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Tax Incentives for Software Developers in Poland

January 13, 2024

Poland is changing its tax laws!

At the beginning of 2022, the Polish government initiated a large-scale tax reform named the Polish Deal. The aim of the amendment was primarily to increase the tax burden on the middle and upper classes, but a number of notable tax incentives for software developers (including other IT workers) were also introduced.

The Polish Deal touched on several areas of taxation, bringing significant changes to the Corporate Income Tax (CIT), Personal Income Tax (PIT), and Value Added Tax (VAT).

However, as with other major fiscal reforms, these changes came with new challenges.

The effectiveness of the new amendments has been questioned as the first days of applying new tax regulations revealed a number of serious problems related to their application in practice for Poland. Therefore, several modifications were made to the Polish Deal 1.0 to address the ongoing concerns regarding the increased tax burden and its effectiveness.

In this article, we’re going to talk about these latest tax amendments and their impact on local businesses and employees with valuable insights on how the Polish Deal 2.0, which came into effect on July 1, 2022, addressed some of the concerns regarding tax settlements and salary calculations for employees in IT sector.

How Poland tax incentives work in practise

Typically, Polish IT firms have many software developers and other employees in specialist fields who are self-employed or work based on B2B contracts under which a developer is considered a person who runs their own business.

With the latest amendments to the Polish Deal, a major change was introduced concerning workers of this kind. Now they can pay tax at a flat rate of 12% of their revenue. It’s important to mention that this tax is paid on revenue, not income, meaning that the expenses an individual in question incurs are non-tax-deductible. This tax payment option is beneficial to those who own a business that doesn’t generate extra costs.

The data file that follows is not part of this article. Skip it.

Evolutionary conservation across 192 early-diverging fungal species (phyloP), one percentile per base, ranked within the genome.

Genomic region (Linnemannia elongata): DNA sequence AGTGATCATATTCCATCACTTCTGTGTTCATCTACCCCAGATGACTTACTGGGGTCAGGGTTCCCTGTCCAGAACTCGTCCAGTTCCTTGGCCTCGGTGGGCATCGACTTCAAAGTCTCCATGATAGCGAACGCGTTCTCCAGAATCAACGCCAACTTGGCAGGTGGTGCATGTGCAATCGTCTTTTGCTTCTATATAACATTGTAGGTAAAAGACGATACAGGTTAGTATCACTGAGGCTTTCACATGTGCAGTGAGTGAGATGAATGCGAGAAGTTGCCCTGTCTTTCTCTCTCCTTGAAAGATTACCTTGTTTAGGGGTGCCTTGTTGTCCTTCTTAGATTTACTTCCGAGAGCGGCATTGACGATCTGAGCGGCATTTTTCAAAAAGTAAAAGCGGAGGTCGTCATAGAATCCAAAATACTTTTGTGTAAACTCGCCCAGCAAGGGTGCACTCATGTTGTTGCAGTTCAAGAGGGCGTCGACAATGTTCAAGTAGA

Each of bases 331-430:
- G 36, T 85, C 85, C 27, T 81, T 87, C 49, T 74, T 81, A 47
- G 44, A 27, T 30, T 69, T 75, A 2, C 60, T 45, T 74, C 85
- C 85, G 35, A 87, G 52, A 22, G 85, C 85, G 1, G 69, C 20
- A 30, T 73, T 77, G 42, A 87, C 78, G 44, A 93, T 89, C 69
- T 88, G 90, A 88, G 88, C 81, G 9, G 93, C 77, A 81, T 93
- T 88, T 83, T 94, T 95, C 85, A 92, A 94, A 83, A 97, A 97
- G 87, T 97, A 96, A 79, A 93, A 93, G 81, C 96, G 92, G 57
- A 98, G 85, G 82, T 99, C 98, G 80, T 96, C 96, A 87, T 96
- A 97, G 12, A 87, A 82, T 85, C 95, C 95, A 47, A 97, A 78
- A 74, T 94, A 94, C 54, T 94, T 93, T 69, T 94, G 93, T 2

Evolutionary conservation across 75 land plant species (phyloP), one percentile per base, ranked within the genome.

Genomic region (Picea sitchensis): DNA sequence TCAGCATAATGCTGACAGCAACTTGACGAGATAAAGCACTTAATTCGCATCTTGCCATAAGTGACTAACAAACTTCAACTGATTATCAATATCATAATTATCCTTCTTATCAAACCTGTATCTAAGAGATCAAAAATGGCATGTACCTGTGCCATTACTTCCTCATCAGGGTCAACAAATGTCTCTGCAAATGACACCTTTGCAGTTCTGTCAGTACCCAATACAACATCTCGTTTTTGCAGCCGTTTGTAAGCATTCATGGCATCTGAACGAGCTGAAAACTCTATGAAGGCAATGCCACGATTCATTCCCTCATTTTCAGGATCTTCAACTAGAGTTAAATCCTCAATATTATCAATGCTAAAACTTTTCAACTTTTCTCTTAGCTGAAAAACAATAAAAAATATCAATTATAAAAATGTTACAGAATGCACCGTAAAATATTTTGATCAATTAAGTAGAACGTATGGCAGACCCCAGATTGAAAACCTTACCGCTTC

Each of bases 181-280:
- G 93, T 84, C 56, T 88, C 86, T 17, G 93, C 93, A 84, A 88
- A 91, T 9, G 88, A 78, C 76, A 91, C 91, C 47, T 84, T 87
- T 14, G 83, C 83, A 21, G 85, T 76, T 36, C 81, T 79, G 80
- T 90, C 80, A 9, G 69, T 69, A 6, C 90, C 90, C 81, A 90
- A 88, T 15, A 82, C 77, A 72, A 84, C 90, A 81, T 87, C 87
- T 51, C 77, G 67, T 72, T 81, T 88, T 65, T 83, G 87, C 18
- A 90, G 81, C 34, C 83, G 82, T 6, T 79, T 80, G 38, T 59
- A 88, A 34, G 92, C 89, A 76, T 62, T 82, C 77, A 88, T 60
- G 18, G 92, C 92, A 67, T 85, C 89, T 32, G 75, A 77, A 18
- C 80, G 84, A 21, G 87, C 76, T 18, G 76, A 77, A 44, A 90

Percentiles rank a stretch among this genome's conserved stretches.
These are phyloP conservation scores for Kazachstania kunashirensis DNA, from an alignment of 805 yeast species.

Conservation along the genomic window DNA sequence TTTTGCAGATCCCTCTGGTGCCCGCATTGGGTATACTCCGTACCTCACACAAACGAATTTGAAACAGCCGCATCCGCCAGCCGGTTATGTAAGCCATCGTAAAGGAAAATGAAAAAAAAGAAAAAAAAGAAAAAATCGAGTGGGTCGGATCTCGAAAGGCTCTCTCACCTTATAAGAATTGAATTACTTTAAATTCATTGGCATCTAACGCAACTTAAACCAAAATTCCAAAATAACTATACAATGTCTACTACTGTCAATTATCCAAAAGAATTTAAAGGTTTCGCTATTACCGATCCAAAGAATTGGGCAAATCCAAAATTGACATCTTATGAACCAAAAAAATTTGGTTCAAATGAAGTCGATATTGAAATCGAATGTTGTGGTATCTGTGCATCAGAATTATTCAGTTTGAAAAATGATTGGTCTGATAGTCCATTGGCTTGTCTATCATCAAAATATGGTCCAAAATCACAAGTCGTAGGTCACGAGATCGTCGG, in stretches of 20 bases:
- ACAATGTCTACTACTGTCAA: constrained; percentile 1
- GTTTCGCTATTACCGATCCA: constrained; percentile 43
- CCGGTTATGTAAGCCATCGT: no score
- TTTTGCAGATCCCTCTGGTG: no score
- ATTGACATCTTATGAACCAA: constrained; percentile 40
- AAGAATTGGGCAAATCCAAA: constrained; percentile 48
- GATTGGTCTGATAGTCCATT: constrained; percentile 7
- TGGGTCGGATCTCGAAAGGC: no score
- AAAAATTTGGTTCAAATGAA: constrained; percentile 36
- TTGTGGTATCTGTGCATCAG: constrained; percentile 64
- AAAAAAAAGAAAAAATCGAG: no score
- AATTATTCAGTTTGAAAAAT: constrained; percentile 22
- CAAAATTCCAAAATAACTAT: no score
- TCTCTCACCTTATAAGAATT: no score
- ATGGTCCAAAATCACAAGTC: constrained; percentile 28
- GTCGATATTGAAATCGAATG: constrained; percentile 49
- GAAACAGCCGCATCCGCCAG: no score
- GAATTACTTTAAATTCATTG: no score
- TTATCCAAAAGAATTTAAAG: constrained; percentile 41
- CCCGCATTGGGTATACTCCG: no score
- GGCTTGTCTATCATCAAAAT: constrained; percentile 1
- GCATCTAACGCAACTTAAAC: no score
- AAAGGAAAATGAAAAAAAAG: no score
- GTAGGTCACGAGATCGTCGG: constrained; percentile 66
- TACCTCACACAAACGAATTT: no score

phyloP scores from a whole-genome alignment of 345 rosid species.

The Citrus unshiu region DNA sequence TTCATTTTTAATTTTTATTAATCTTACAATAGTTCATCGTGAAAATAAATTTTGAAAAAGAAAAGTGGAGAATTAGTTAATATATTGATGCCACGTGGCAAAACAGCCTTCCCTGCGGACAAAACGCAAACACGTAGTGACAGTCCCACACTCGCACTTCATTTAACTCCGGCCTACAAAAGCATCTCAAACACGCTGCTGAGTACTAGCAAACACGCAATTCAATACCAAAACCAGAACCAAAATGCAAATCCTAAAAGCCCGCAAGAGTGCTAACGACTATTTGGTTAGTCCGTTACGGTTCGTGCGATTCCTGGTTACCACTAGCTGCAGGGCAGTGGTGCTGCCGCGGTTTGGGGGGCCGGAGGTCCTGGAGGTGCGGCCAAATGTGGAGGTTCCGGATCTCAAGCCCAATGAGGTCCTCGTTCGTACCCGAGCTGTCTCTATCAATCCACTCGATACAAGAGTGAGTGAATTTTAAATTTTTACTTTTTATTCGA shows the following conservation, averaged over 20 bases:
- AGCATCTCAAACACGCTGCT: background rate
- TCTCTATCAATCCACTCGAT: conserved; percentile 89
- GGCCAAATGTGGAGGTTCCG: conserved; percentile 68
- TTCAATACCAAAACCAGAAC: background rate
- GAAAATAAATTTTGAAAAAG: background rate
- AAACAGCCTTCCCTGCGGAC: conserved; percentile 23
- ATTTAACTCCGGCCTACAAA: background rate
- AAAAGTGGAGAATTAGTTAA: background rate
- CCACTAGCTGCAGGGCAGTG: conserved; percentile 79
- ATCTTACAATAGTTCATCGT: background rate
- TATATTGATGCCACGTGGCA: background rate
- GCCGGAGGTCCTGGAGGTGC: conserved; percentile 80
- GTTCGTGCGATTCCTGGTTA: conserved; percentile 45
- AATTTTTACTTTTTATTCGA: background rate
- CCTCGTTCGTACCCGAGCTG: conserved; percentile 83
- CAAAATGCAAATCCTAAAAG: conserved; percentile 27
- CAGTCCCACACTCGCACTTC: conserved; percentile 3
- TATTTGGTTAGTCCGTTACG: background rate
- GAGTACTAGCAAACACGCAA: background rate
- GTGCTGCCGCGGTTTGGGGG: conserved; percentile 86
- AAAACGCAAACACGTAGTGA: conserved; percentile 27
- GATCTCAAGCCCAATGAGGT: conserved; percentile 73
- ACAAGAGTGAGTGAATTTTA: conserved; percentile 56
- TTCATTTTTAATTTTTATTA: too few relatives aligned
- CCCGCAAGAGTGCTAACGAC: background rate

The alternative to this payment model is the taxation of business income at a linear rate of 19%, which is advantageous for people whose businesses incur high expenses (due to the tax-deductibility nature of those expenses).

The form of taxation chosen will also depend on the rate of health insurance contributions, which were changed at the beginning of 2022 and differ between these two forms of taxation.

The Polish Deal 2.0

The Polish Deal, introduced on January 1, 2022, has caused “wage inflation,” where most employers were forced to increase salaries by around 10% to mitigate tax changes and rising inflation. However, the salary changes would depend on the positions and value of the original (pre-polish deal) salary, covering only a small group of employees.

With the increased fiscal burden on the entrepreneurs, they had to bear enormous pressure from employees to compensate for inflation as well as losses due to the “Polish Deal” for the employees with higher salaries. This created chaos among the companies trying to survive in the fierce competition for talent, making it harder for them to attract and retain scarce tech talent.

Due to the difficulties with the execution of the Polish Deal implemented on January 1, 2022, several additions have been made to address the ongoing concerns regarding tax settlements and threats to the employment structures of companies.